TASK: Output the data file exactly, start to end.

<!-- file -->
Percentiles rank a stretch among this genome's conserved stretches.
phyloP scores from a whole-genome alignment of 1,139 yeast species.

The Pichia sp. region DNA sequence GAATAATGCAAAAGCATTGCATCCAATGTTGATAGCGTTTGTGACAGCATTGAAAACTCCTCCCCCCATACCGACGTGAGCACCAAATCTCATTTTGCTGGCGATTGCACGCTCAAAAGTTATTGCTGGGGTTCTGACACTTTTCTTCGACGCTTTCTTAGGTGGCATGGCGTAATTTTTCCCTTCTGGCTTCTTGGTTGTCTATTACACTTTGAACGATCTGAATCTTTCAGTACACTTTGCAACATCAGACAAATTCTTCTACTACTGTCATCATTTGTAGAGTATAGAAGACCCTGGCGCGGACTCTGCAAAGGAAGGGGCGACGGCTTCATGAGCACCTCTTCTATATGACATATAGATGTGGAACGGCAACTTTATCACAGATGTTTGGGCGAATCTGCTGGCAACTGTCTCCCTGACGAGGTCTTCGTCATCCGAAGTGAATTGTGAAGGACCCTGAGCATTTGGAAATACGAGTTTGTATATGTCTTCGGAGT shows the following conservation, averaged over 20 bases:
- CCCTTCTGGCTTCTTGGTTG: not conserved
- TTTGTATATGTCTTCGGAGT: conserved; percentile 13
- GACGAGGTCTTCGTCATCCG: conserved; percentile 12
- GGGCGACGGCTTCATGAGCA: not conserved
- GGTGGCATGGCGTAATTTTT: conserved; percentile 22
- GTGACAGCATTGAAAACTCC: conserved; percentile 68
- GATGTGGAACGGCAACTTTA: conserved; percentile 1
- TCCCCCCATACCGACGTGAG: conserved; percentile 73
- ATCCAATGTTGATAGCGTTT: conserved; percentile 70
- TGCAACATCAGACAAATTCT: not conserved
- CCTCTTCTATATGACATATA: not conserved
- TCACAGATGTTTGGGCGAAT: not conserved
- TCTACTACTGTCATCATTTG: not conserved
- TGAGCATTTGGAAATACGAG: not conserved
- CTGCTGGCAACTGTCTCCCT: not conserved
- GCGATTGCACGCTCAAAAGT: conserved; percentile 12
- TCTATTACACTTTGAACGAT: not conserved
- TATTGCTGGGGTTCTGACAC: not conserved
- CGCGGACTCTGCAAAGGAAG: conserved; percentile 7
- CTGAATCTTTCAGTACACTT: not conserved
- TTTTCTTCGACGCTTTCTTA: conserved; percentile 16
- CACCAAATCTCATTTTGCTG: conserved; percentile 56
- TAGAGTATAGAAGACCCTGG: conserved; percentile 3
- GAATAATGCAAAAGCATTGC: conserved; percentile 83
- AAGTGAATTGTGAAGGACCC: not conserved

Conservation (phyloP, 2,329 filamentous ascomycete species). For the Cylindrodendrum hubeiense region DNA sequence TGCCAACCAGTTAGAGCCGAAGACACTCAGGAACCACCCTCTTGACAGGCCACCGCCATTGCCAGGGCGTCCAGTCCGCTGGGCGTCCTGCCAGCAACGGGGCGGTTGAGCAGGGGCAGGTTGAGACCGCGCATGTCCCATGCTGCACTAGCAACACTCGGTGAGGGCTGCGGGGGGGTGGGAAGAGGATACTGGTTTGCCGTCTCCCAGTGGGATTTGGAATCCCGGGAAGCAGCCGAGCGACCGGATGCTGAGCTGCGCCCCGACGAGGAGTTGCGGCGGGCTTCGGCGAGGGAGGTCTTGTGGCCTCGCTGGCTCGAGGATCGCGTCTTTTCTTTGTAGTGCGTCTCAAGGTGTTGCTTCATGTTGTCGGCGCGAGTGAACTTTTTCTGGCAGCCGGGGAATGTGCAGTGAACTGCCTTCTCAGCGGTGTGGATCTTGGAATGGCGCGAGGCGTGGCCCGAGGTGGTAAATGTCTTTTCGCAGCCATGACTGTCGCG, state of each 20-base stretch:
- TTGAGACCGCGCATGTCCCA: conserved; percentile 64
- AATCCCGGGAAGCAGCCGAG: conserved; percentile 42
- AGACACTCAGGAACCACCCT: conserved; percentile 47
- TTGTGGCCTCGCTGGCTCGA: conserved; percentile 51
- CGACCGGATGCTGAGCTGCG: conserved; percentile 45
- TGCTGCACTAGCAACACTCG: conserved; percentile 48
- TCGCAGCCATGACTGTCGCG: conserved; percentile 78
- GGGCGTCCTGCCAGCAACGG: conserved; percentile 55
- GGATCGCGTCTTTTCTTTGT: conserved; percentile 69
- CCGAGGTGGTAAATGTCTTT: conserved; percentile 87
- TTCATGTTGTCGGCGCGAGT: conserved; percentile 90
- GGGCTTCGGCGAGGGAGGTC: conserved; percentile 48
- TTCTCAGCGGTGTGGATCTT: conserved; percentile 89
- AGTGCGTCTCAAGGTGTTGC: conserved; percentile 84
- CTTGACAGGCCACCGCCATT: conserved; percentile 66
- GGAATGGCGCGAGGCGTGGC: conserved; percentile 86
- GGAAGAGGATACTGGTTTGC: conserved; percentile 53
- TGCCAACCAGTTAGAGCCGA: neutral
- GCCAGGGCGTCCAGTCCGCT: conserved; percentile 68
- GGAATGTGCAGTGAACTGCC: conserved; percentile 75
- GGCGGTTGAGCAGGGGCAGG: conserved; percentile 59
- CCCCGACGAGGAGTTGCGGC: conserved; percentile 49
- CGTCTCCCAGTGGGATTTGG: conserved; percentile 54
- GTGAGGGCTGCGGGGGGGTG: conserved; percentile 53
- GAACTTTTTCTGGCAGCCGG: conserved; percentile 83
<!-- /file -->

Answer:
Percentiles rank a stretch among this genome's conserved stretches.
phyloP scores from a whole-genome alignment of 1,139 yeast species.

The Pichia sp. region DNA sequence GAATAATGCAAAAGCATTGCATCCAATGTTGATAGCGTTTGTGACAGCATTGAAAACTCCTCCCCCCATACCGACGTGAGCACCAAATCTCATTTTGCTGGCGATTGCACGCTCAAAAGTTATTGCTGGGGTTCTGACACTTTTCTTCGACGCTTTCTTAGGTGGCATGGCGTAATTTTTCCCTTCTGGCTTCTTGGTTGTCTATTACACTTTGAACGATCTGAATCTTTCAGTACACTTTGCAACATCAGACAAATTCTTCTACTACTGTCATCATTTGTAGAGTATAGAAGACCCTGGCGCGGACTCTGCAAAGGAAGGGGCGACGGCTTCATGAGCACCTCTTCTATATGACATATAGATGTGGAACGGCAACTTTATCACAGATGTTTGGGCGAATCTGCTGGCAACTGTCTCCCTGACGAGGTCTTCGTCATCCGAAGTGAATTGTGAAGGACCCTGAGCATTTGGAAATACGAGTTTGTATATGTCTTCGGAGT shows the following conservation, averaged over 20 bases:
- CCCTTCTGGCTTCTTGGTTG: not conserved
- TTTGTATATGTCTTCGGAGT: conserved; percentile 13
- GACGAGGTCTTCGTCATCCG: conserved; percentile 12
- GGGCGACGGCTTCATGAGCA: not conserved
- GGTGGCATGGCGTAATTTTT: conserved; percentile 22
- GTGACAGCATTGAAAACTCC: conserved; percentile 68
- GATGTGGAACGGCAACTTTA: conserved; percentile 1
- TCCCCCCATACCGACGTGAG: conserved; percentile 73
- ATCCAATGTTGATAGCGTTT: conserved; percentile 70
- TGCAACATCAGACAAATTCT: not conserved
- CCTCTTCTATATGACATATA: not conserved
- TCACAGATGTTTGGGCGAAT: not conserved
- TCTACTACTGTCATCATTTG: not conserved
- TGAGCATTTGGAAATACGAG: not conserved
- CTGCTGGCAACTGTCTCCCT: not conserved
- GCGATTGCACGCTCAAAAGT: conserved; percentile 12
- TCTATTACACTTTGAACGAT: not conserved
- TATTGCTGGGGTTCTGACAC: not conserved
- CGCGGACTCTGCAAAGGAAG: conserved; percentile 7
- CTGAATCTTTCAGTACACTT: not conserved
- TTTTCTTCGACGCTTTCTTA: conserved; percentile 16
- CACCAAATCTCATTTTGCTG: conserved; percentile 56
- TAGAGTATAGAAGACCCTGG: conserved; percentile 3
- GAATAATGCAAAAGCATTGC: conserved; percentile 83
- AAGTGAATTGTGAAGGACCC: not conserved

Conservation (phyloP, 2,329 filamentous ascomycete species). For the Cylindrodendrum hubeiense region DNA sequence TGCCAACCAGTTAGAGCCGAAGACACTCAGGAACCACCCTCTTGACAGGCCACCGCCATTGCCAGGGCGTCCAGTCCGCTGGGCGTCCTGCCAGCAACGGGGCGGTTGAGCAGGGGCAGGTTGAGACCGCGCATGTCCCATGCTGCACTAGCAACACTCGGTGAGGGCTGCGGGGGGGTGGGAAGAGGATACTGGTTTGCCGTCTCCCAGTGGGATTTGGAATCCCGGGAAGCAGCCGAGCGACCGGATGCTGAGCTGCGCCCCGACGAGGAGTTGCGGCGGGCTTCGGCGAGGGAGGTCTTGTGGCCTCGCTGGCTCGAGGATCGCGTCTTTTCTTTGTAGTGCGTCTCAAGGTGTTGCTTCATGTTGTCGGCGCGAGTGAACTTTTTCTGGCAGCCGGGGAATGTGCAGTGAACTGCCTTCTCAGCGGTGTGGATCTTGGAATGGCGCGAGGCGTGGCCCGAGGTGGTAAATGTCTTTTCGCAGCCATGACTGTCGCG, state of each 20-base stretch:
- TTGAGACCGCGCATGTCCCA: conserved; percentile 64
- AATCCCGGGAAGCAGCCGAG: conserved; percentile 42
- AGACACTCAGGAACCACCCT: conserved; percentile 47
- TTGTGGCCTCGCTGGCTCGA: conserved; percentile 51
- CGACCGGATGCTGAGCTGCG: conserved; percentile 45
- TGCTGCACTAGCAACACTCG: conserved; percentile 48
- TCGCAGCCATGACTGTCGCG: conserved; percentile 78
- GGGCGTCCTGCCAGCAACGG: conserved; percentile 55
- GGATCGCGTCTTTTCTTTGT: conserved; percentile 69
- CCGAGGTGGTAAATGTCTTT: conserved; percentile 87
- TTCATGTTGTCGGCGCGAGT: conserved; percentile 90
- GGGCTTCGGCGAGGGAGGTC: conserved; percentile 48
- TTCTCAGCGGTGTGGATCTT: conserved; percentile 89
- AGTGCGTCTCAAGGTGTTGC: conserved; percentile 84
- CTTGACAGGCCACCGCCATT: conserved; percentile 66
- GGAATGGCGCGAGGCGTGGC: conserved; percentile 86
- GGAAGAGGATACTGGTTTGC: conserved; percentile 53
- TGCCAACCAGTTAGAGCCGA: neutral
- GCCAGGGCGTCCAGTCCGCT: conserved; percentile 68
- GGAATGTGCAGTGAACTGCC: conserved; percentile 75
- GGCGGTTGAGCAGGGGCAGG: conserved; percentile 59
- CCCCGACGAGGAGTTGCGGC: conserved; percentile 49
- CGTCTCCCAGTGGGATTTGG: conserved; percentile 54
- GTGAGGGCTGCGGGGGGGTG: conserved; percentile 53
- GAACTTTTTCTGGCAGCCGG: conserved; percentile 83